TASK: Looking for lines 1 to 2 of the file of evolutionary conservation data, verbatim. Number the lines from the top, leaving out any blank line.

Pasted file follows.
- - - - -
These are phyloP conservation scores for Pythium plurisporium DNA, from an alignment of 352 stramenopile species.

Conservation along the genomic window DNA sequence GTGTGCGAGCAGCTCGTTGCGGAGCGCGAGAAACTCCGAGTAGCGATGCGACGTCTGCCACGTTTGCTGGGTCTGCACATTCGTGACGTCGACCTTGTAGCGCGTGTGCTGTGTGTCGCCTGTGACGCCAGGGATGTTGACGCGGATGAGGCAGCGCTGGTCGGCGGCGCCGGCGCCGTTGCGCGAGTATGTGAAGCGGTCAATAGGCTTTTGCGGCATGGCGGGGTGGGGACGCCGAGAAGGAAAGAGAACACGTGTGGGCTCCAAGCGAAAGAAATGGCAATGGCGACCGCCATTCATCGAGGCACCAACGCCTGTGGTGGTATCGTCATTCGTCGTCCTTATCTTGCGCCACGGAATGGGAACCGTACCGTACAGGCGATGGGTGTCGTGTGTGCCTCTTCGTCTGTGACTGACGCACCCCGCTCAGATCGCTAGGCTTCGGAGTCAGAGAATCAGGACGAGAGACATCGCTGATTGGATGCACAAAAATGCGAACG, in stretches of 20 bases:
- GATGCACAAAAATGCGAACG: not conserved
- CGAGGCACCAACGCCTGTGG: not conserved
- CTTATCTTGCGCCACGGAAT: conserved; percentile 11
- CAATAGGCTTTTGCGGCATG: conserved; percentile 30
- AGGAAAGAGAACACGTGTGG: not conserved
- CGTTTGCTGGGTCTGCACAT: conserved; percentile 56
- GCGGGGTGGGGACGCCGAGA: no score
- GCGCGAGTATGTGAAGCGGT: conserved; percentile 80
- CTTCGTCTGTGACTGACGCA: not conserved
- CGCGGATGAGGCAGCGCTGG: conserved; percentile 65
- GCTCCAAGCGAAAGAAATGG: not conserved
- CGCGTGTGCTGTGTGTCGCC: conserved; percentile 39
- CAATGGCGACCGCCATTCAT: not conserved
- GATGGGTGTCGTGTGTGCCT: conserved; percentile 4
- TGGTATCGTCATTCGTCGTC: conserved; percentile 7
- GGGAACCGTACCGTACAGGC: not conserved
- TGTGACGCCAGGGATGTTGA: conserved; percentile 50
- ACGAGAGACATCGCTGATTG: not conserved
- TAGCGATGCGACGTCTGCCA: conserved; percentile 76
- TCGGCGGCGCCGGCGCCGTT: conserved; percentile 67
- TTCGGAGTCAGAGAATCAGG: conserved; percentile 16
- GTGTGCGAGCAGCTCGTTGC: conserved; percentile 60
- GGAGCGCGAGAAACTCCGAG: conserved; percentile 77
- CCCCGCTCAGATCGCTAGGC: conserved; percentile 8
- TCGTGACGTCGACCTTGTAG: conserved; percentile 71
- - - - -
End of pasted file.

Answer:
These are phyloP conservation scores for Pythium plurisporium DNA, from an alignment of 352 stramenopile species.

Conservation along the genomic window DNA sequence GTGTGCGAGCAGCTCGTTGCGGAGCGCGAGAAACTCCGAGTAGCGATGCGACGTCTGCCACGTTTGCTGGGTCTGCACATTCGTGACGTCGACCTTGTAGCGCGTGTGCTGTGTGTCGCCTGTGACGCCAGGGATGTTGACGCGGATGAGGCAGCGCTGGTCGGCGGCGCCGGCGCCGTTGCGCGAGTATGTGAAGCGGTCAATAGGCTTTTGCGGCATGGCGGGGTGGGGACGCCGAGAAGGAAAGAGAACACGTGTGGGCTCCAAGCGAAAGAAATGGCAATGGCGACCGCCATTCATCGAGGCACCAACGCCTGTGGTGGTATCGTCATTCGTCGTCCTTATCTTGCGCCACGGAATGGGAACCGTACCGTACAGGCGATGGGTGTCGTGTGTGCCTCTTCGTCTGTGACTGACGCACCCCGCTCAGATCGCTAGGCTTCGGAGTCAGAGAATCAGGACGAGAGACATCGCTGATTGGATGCACAAAAATGCGAACG, in stretches of 20 bases: